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CeramicTool

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  • Gender
    Male
  • Location:
    Calgary, AB
  • Interests
    BBQ, Stereo, Beer, Astronomy,
  • Grill
    Kamado Joe

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  1. What are the pro's and cons of choking out completely a fire, and then heat gunning just a small spot in the middle to life again? It seems like a pretty easy move, the ceramic is presoaked, and the most effective way to bring the temp down is to choke it off till dead, then open it up and let the heat escape. Then because the charcoal is already warm, a quick 30 seconds with the heatgun will have a small optimal fire going. Is the smoke from the choke going to nastify my food? I figure not if its been cooking for a while dryish on the outside? Practical example: Im thinking for things like Chicken wings where I want to get some cooking done around 350, and then drop the temp down to 200ish to let all the tendons and ligaments or whatever they are simmer and break down and flavor the wings while the moisture slowly leaves and I pull them off at the right consistency. When first starting the Kamado, Im thinking with the proper application of timing I could just leave the BBQ open for a longer period of time, close it completely and let the heat dissipate into the ceramic while choking the fire. Then Light a small portion back, throw the meat on right away, hook the Signals and Billows up, and let them stabilize the temp where I want it. How fast could I be perfectly heat soaked and cooking with a method like this? With the added bonus of a smaller more efficient fire during the critical phase of smoking while there is a coating of moisture to absorb. I guess the answer is how long does it take to use all the oxygen in a Big Joe? Because the ceramic is cool, it will suck out the heat from the charcoal for me after the oxygen disappears. I'm going to try it to see how fast I can be heat soaked above 275 and Roasting a chicken at 275 grate temp. Perhaps a pointless endeavor, but will be fun and informative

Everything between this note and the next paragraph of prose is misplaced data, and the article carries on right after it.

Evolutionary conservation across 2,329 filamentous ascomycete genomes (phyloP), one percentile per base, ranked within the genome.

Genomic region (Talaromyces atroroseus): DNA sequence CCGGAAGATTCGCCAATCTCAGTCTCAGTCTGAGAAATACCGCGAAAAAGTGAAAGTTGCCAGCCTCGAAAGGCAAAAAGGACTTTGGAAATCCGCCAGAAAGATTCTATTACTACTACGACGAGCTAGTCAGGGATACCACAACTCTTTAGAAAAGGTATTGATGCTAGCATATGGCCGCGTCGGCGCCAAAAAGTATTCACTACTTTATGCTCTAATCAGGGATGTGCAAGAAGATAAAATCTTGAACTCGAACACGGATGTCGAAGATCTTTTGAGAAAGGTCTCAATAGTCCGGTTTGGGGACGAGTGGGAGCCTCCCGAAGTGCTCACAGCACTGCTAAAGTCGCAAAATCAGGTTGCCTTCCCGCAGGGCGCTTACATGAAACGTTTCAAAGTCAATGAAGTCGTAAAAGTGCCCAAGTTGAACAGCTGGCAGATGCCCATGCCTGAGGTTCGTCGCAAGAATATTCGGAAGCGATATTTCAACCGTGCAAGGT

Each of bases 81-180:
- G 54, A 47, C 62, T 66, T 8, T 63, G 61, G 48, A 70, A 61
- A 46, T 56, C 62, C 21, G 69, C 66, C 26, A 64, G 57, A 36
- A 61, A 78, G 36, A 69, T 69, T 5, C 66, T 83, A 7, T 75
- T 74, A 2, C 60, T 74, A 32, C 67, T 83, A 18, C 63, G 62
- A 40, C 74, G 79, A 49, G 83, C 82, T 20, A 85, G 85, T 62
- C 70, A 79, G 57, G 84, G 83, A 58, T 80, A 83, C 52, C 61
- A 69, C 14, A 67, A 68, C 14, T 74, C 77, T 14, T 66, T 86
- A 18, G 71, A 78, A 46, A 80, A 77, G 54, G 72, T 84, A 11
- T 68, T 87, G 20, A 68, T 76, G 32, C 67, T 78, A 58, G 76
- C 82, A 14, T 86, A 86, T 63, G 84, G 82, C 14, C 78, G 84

2. Interesting. I take your post as "this is perfection, embrace it", lol. And I think maybe the reason I can't find an answer to my question searching is because there exists a basically perfect method, so why bother? I happen to own a Big Joe, and a Thermoworks Signals + billows. As a former aquarium enthusiast, I assume the large nature of the Big Joe allows me to hold lower temperatures due to its large surface area, and 340lbs of buffer. I can hold a grate temp of 150f in 32f degree weather, no sweat, It's a magical machine.
  3. Very cool. More for Woods, but the science remains the same. Again, this only introduces more questions Like, I already own a Thermapen IR (and MK4), BUT, if I fork out for a high temp Thermoworks IR gun, is it as simple as pointing the gun at the charcoal? Does the white ash layer interfere with readings? I assume yes, the glowing red is the hottest part!?!? I'm thinking this is a viable path to perfection. I've asked myself before the relationship of bottom damper to top damper, and come up retarded. This article articulates that there is a proper temperature: "Thin blue smoke is the result of a equilibrium (fuel, oxygen, heat) being achieved and the burning process being deemed efficient. In this state the fuel in the woods carbonize or caramelize which results in thin blue smoke." So Im thinking out loud and asking for rebuttals and corrections when I say: the airflow relationship between the top and bottom vents should be used to produce the best smoke flavor. Many positions can hold a grate temperature, but only one optimal position holds a grate temperature AND allows for optimal smoke. Thoughts? This gets into another area entirely, airflow and dampers, which I really don't understand, so please school me by correcting my thoughts.